WASHINGTON – Maryland and Delaware beaches survived Hurricane Floyd with little damage and no increase in erosion, local officials and residents said Tuesday.
“Our beach is fine,” said Charlene Carr, manager of the Purple Moose bar, just north of Division Street on the boardwalk in Ocean City. “We have had northeasters which have done much more damage.”
Maryland officials attributed the resilience of the state’s beaches to a 10-year, $70 million beach replenishment program that worked as a barrier against the storm.
In Delaware, where officials hope to secure funding next year to begin a beach replenishment program like Maryland’s, the beaches also escaped Floyd with little erosion.
“It created less of a problem than [hurricane] Dennis did,” Tony Pratt, shoreline manager with Delaware’s Department of Natural Resources and Environment Control.
At the height of last week’s storm, Ocean City had 15-foot waves and winds of up to 30 mph, said Ocean City Manager Dennis Dare. The beach, normally 200 feet wide from the boardwalk to the sea line, was reduced to only 50 by the storm.
But Dare said Tuesday that the beach was back to normal.
Dare estimated that, since 1989, 10 million cubic yards of sand — enough to fill 600,000 dump trucks – have been dumped on the beach under the replenishment program. The sand is dredged two miles offshore from Ocean City.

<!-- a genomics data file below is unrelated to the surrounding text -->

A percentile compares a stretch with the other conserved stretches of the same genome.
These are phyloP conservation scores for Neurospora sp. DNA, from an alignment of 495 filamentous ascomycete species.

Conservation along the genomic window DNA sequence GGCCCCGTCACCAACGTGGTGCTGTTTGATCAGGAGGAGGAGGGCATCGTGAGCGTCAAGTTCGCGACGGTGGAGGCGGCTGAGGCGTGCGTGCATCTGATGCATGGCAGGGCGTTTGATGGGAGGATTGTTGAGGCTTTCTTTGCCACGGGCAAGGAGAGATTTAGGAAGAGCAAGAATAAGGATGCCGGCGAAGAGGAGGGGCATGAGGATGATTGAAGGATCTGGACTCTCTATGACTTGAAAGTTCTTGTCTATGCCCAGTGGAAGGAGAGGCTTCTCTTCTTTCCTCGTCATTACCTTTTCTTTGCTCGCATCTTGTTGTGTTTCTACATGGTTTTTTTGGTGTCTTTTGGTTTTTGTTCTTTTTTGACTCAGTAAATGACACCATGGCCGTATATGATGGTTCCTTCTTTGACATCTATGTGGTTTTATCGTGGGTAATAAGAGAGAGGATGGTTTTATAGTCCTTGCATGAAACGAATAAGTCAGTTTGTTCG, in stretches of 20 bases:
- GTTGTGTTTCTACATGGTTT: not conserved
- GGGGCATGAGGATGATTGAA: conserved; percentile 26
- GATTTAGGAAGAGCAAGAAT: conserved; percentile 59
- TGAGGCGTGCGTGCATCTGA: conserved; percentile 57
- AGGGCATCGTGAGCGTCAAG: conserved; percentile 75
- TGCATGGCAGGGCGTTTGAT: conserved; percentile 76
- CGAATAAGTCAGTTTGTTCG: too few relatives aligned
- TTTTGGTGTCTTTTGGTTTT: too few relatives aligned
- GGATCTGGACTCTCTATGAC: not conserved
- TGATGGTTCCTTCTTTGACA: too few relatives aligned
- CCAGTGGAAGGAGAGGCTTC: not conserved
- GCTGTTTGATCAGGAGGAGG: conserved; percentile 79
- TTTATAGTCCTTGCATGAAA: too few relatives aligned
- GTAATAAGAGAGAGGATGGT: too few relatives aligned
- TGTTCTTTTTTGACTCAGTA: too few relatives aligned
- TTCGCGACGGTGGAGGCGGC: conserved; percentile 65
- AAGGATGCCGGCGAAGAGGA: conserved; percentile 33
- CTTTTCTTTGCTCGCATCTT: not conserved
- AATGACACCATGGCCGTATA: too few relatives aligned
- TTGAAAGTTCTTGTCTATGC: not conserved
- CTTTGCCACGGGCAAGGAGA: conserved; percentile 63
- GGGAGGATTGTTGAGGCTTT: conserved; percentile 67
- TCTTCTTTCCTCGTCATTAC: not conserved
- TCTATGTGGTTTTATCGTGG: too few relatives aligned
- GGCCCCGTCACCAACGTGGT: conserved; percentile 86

“[Beach replenishment] gives Mother Nature a buffer zone,” said Nancy Howard, in charge of the beach program for the Maryland Department of Natural Resources. “It’s probably the most successful [program] in the East Coast, because it does exactly what is supposed to do.”
Erosion is defined as a net loss of sand to the sea and the subsequent retreat of the sea line, said Jane Pope, chief of the Army Corps of Engineers Coastal and Hydraulics Laboratories. It’s a natural process, she said, but human activities can accelerate erosion.
Ocean City faced severe beach erosion in the 1970s and `80s, before the replenishment program began, with virtually no beach left in some areas, such as 70th Street, Howard said.
Local, state and federal officials annually evaluate beach conditions to determine if beach replenishing will be necessary. This year’s survey is scheduled next month, when surveyors will look at beach width, dunes width and height, and beach elevation, among other factors.
Beach rebuilding programs planned for Delaware’s Rehoboth and Dewey beaches will resemble Ocean City’s program, said Richard Chlan, spokesman for the corps’ Philadelphia District, which includes Delaware. If funded, that program would begin in the fall of 2000, said Pratt.
An ongoing study of the Delaware beach project recommended 1.4 million cubic yards of sand be dredged and dumped on the beaches in the first phase, with another 360,000 cubic yards every three years.